a friend of mine who has gone through (and as far as I know is still going through) this hell of infertility went the opposite way. she cut herself off from many of her RL friends who were not infertile–this pretty much was finalized when i told my circle that i was pregnant. she wrote me a sweet email, but basically said she could not be around me. it hurt too much. after some resistance, i accepted this, though i wish it wasn;t true–on one level I could understand it, and i knew that being around me could trigger self-destructive or even suicidal feelings in her. another friend of ours who was much closer to her was deeply hurt and expressed this with anger. she said that she was cutting of RL friends and becoming more absorbed with her “real” friends she had made through Infertility Blogs, and that this was not healthy.

    although i do not see blogging friends as less “real” than other types–there was concern on our part that the more she became part of that community, the more we lost her. This was not the fault of the community, but more of a symptom of how shitty this whole thing is.

    I am sure she finds support and solace through the community, and that is vital. but whether its this community or others, there can be a suffocating aspect to all of this that is not always healthy.

  11. I think that the research is difficult to interpret properly. What I know about myself is that I read infertility blogs before I knew i was infertile. I researched treatment options and FSH levels before I ever had a blood tests. Just like when a friend got cancer when we were 21 I went straight to the library (tehre was no internet then) and researched what he had. Understanding things makes me feel better. So actually, rather than there being a fault in my personality that leads to me being infertile, it’s more accurate to say that I had a prediliction, that was built into my personality long ago, perhaps via genetics, to worry, and to research. And as someone said on Julie’s blog about this, the causality is the wrong way. I was always like this, so perhaps this coping strategy is not the cause, but the effect of some gene or genes that ALSO cause my infertility.

    What Patricia said was very hard to read, too. But I don’t really agree with Leggy, I don’t think the blogosphere is very ‘baby at any cost’ or even ‘biology at any cost’. I do think that the blogosphere is very supportive, sometimes to the point of, well, not exactly lying but certainly avoiding saying the bad things. That might lead people to write encouraging comments when really there is no logical reason to encourage someone.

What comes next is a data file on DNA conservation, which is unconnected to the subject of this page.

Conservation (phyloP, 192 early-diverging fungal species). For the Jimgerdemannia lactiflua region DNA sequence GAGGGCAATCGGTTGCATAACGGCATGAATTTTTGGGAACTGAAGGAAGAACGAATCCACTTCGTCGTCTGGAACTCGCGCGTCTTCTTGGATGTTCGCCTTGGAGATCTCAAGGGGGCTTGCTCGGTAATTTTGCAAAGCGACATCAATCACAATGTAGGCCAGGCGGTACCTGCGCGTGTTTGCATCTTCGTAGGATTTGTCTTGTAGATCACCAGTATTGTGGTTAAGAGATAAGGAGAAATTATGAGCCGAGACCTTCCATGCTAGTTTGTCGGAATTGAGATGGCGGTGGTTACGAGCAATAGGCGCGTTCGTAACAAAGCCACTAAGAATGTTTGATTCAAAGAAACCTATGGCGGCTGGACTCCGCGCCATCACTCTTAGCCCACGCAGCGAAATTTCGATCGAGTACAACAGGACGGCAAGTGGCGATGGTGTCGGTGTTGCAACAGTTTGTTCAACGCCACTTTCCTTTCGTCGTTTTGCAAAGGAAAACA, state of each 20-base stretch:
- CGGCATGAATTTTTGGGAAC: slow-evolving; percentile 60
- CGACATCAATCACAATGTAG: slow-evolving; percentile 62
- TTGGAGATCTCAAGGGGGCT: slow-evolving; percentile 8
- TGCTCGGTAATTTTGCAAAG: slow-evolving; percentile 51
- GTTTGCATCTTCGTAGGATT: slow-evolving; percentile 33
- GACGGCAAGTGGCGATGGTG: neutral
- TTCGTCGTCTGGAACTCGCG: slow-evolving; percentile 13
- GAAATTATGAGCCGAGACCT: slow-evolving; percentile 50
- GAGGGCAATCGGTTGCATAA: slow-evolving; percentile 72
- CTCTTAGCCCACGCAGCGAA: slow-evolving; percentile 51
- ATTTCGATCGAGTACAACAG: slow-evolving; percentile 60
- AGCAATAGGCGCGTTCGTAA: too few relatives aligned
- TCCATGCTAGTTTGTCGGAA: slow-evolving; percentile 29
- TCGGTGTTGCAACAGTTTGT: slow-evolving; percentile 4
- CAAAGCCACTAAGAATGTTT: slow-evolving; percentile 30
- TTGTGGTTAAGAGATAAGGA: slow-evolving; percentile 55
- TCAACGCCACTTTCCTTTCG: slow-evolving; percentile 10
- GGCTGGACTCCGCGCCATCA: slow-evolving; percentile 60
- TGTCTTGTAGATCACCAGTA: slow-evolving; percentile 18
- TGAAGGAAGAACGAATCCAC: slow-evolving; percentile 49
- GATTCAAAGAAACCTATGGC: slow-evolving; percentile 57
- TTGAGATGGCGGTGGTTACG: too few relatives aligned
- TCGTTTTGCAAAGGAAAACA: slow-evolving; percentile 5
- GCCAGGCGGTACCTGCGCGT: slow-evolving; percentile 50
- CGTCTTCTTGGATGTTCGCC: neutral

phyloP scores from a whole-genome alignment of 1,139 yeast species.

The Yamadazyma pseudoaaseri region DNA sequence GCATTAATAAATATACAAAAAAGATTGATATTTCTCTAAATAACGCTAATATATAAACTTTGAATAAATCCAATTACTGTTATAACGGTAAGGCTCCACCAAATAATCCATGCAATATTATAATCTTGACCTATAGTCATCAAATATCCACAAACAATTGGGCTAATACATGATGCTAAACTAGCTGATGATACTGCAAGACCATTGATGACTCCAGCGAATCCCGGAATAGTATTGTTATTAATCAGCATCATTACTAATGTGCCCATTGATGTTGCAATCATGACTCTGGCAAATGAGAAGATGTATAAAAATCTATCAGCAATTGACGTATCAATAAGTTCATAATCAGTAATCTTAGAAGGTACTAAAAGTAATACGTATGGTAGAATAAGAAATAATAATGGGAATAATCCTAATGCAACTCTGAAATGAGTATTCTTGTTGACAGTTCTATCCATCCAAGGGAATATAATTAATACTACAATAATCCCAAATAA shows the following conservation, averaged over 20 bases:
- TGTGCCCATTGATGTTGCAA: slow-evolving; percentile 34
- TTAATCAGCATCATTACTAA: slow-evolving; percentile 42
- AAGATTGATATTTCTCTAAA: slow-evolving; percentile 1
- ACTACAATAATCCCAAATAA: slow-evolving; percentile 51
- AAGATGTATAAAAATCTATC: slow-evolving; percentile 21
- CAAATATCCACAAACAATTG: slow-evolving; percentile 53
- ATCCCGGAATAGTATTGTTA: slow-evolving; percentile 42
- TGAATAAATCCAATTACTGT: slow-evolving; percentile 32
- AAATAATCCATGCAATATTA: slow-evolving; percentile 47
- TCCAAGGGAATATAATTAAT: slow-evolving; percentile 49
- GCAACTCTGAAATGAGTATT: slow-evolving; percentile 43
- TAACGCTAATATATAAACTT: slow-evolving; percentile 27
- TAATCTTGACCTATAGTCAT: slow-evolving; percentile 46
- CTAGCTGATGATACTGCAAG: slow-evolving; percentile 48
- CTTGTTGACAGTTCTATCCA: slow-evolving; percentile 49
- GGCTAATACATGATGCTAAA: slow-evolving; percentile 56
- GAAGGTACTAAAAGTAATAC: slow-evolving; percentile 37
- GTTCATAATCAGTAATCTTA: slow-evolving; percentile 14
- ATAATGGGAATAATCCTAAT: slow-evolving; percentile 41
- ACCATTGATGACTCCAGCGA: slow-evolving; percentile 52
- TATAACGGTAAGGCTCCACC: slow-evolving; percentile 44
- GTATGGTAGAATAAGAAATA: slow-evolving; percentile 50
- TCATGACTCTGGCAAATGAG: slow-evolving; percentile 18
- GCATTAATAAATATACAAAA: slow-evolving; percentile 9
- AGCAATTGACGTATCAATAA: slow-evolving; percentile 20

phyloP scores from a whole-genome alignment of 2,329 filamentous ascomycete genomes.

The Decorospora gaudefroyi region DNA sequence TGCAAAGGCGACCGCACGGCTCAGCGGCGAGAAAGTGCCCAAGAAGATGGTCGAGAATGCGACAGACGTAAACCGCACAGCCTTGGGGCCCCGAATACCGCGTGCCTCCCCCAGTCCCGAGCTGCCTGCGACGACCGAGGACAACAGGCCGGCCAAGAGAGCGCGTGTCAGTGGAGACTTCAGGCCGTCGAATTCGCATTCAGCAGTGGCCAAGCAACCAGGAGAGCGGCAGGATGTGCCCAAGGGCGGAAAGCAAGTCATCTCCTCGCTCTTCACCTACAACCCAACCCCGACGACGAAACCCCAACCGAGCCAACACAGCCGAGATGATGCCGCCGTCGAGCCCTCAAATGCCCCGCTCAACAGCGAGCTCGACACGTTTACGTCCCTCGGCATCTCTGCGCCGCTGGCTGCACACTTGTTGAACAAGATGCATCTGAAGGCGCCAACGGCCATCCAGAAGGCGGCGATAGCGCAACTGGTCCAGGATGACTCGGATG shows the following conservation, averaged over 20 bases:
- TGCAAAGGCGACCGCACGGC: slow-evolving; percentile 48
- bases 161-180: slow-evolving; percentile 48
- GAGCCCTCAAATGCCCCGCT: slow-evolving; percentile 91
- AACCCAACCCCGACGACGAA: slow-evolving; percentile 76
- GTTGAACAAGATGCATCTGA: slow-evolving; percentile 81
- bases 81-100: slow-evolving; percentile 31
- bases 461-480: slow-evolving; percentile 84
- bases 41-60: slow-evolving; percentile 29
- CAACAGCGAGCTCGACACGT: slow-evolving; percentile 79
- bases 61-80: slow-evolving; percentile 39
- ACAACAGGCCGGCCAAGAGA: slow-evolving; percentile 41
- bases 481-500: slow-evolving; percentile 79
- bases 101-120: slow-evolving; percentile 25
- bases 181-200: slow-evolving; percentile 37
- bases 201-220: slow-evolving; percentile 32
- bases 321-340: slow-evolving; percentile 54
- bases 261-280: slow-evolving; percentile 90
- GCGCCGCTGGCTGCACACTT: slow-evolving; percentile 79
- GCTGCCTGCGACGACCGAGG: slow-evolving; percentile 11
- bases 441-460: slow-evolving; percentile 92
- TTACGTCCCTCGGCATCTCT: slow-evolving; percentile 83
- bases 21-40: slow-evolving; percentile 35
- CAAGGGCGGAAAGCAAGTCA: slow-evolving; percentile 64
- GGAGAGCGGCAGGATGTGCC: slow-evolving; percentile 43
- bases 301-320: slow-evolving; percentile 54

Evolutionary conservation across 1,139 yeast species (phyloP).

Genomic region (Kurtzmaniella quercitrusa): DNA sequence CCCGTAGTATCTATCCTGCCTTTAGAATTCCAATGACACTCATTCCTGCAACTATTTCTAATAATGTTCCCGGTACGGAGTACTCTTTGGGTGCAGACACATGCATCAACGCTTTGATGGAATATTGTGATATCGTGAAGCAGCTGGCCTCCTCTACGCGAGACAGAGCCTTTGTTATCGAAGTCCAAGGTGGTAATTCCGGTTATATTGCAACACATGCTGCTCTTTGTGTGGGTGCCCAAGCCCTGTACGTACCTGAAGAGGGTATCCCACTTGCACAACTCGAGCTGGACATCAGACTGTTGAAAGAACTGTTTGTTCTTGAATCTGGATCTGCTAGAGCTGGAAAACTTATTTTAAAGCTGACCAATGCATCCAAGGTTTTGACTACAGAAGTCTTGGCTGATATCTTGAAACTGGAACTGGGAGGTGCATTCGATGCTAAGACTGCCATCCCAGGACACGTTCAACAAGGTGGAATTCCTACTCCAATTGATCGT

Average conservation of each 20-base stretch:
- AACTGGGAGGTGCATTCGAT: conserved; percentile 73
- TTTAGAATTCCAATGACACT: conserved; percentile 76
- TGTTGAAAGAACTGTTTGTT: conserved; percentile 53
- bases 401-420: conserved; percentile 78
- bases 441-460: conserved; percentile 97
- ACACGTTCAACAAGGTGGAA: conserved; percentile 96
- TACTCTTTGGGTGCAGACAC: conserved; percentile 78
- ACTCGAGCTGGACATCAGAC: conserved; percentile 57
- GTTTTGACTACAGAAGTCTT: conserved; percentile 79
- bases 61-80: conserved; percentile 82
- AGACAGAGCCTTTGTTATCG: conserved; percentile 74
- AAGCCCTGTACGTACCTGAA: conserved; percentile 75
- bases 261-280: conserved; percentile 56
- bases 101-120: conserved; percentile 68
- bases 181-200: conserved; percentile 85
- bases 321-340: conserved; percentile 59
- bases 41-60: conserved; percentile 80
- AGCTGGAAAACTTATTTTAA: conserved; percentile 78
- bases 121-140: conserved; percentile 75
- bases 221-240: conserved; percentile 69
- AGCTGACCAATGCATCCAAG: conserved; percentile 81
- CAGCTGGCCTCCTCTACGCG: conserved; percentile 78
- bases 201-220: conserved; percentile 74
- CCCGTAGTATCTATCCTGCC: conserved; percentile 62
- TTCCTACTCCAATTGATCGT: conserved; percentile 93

12. I have a simplistic answer to a very complex question. Remember those articles in women’s magazines like Glamour, about how to break up with a friend? You know, a girlfriend who’s too needy, too gossipy, too negative, whatever. They would list steps to take to try to “correct” the relationship along with a way to tell when you just gracefully needed to bow out?

    Well, having read those articles, I could never really imagine who does that. I mean, if someone is really a friend, then how do you call her up and say, “I’m sorry. This just isn’t working for me.”

    That’s how I feel about blogging. I have some friends out here, and some others who don’t know I exist, but all of them have one thing in common. They’ve given me hope when it was most desperately needed. They’ve helped me cope, with stories of their own disappointments and losses. Perhaps it’s gallows humor, perhaps it’s a bit vampire-like (sorry, couldn’t think of the psychological term), feeding off of other people’s woes. But all I know is that it really helped me. Still does.

    I am expecting the day to come when I have to not write (as much or at all, I’m not sure), but I’ll find it as hard to fathom how to break it off as I did reading those articles.

  13. Oh DD — Poor Mr. DD. His thoughts are so normal and natural. It’s not unlike the thoughts thousands of people have about adopted children, sperm donor children, step-children… and everyone responds differently.